# Why is "Co"("CN")_5^(2-) paramagnetic?

Sep 2, 2017

Well, the first thing you should do is find out the oxidation state of cobalt in this complex ion, so you can find its d-electron count.

From there, by knowing the electron configuration of cobalt in the complex, one can deduce if any of the electrons are unpaired in the complex's molecular orbital diagram.

(We'll work in the realm of crystal field theory and only look at the crystal field splitting diagram that came from the metal's original $d$ atomic orbitals.)

If there are any unpaired electrons, we should expect ["Co"("CN")_5]^(2-) to be paramagnetic.

FINDING THE OXIDATION STATE OF COBALT

Since cyanide, ${\text{CN}}^{-}$ will contribute a $- 1$ charge, it follows that the total charge contributed by $5$ of them is $- 5$. By conservation of charge:

(?) + 5 xx overbrace((-1))^("CN"^(-)) = overbrace(-2)^("overall charge")

Thus, cobalt is in its $\boldsymbol{+ 3}$ oxidation state.

D-ELECTRON COUNT AND COMPLEX'S GEOMETRY

The electron configuration of neutral cobalt is

$\left[A r\right] 3 {d}^{7} 4 {s}^{2}$,

so the electron configuration for ${\text{Co}}^{3 +}$ is

$\underline{\left[A r\right] 3 {d}^{6} 4 {s}^{0}}$,

and we denote complex as containing a $\boldsymbol{{d}^{6}}$ electron count. In cobalt atom, we diagram that as:

$\underbrace{\underline{\uparrow \downarrow} \text{ "ul(uarr color(white)(darr))" "ul(uarr color(white)(darr))" "ul(uarr color(white)(darr))" "ul(uarr color(white)(darr)))_("3d}}$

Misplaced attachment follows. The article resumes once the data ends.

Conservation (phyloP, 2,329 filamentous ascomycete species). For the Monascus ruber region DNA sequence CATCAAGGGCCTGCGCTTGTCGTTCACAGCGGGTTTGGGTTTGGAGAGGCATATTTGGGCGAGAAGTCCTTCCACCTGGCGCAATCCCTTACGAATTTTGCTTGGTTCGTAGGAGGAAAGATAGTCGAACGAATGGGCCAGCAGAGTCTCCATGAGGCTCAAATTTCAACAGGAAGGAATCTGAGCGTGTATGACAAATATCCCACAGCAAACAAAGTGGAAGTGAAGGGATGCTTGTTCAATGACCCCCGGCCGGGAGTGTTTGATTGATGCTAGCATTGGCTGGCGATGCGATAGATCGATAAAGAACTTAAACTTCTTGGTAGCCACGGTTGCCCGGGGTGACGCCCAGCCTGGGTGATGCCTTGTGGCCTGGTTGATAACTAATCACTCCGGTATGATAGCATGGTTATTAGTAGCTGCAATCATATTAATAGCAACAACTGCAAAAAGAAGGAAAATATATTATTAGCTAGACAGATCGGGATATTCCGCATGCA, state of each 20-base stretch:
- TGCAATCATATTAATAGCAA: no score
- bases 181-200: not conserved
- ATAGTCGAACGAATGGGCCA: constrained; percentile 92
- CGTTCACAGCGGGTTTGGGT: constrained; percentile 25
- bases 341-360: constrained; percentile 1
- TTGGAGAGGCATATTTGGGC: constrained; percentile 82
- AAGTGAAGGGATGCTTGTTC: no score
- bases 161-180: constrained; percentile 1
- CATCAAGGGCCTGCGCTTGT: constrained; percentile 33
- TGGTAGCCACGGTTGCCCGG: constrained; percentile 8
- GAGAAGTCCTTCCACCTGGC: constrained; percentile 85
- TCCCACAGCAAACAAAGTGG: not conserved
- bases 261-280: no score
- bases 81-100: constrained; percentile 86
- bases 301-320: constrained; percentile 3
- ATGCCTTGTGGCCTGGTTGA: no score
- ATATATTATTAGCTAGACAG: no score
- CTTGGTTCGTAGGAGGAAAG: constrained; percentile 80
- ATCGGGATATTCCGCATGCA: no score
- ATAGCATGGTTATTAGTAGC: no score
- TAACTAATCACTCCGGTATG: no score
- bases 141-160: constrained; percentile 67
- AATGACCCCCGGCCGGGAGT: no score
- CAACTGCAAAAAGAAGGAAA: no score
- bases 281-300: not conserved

But this is a complex, and cobalt here has a coordination number of $5$, which denotes a trigonal bipyramidal geometry.

I won't go too much into the molecular orbital diagram other than the portion of it that comes out of Crystal Field Theory.

CRYSTAL FIELD THEORY (BRIEF REVIEW)

Here, we treat the ${\text{CN}}^{-}$ as point charges that repel the metal's $d$ orbitals as they come in to form the complex.

• The ${d}_{{z}^{2}}$ is directly along the $z$ axis, and is highly destabilized by interacting directly with the metal $d$ orbital.
• The ${d}_{x y}$ and ${d}_{{x}^{2} - {y}^{2}}$ are somewhat stabilized by their attraction to the positive metal center.
• The ${d}_{x z}$ and ${d}_{y z}$ are about equally stabilized amongst each other, but more stabilized than the ${d}_{x y}$ and ${d}_{{x}^{2} - {y}^{2}}$, as the best the ligands can do is line up with their nodal planes.

The crystal field splitting diagram then looks like this:

Here we see that the energy gap between ${d}_{x y}$ and ${d}_{{x}^{2} - {y}^{2}}$ and ${d}_{{z}^{2}}$ is large. So, we would expect to fill the lower four $d$ orbitals completely, before filling the ${d}_{{z}^{2}}$.

In the end, for this particular geometry, it doesn't matter whether you assume the bottom four $d$ orbitals are in a high spin or low spin configuration amongst each other.

With six $3 d$ electrons, the configuration will have two unpaired electrons, making it paramagnetic:

ul(color(white)(uarr darr)
${d}_{{z}^{2}}$

$\text{ }$
$\text{ }$
$\text{ }$
$\text{ }$
$\text{ }$
$\text{ }$

$\textcolor{b l u e}{\underline{\uparrow \textcolor{w h i t e}{\downarrow}} \text{ } \underline{\uparrow \textcolor{w h i t e}{\downarrow}}}$
${d}_{x y} \text{ "" } {d}_{{x}^{2} - {y}^{2}}$

$\underline{\uparrow \downarrow} \text{ } \underline{\uparrow \downarrow}$
${d}_{x z} \text{ "" } {d}_{y z}$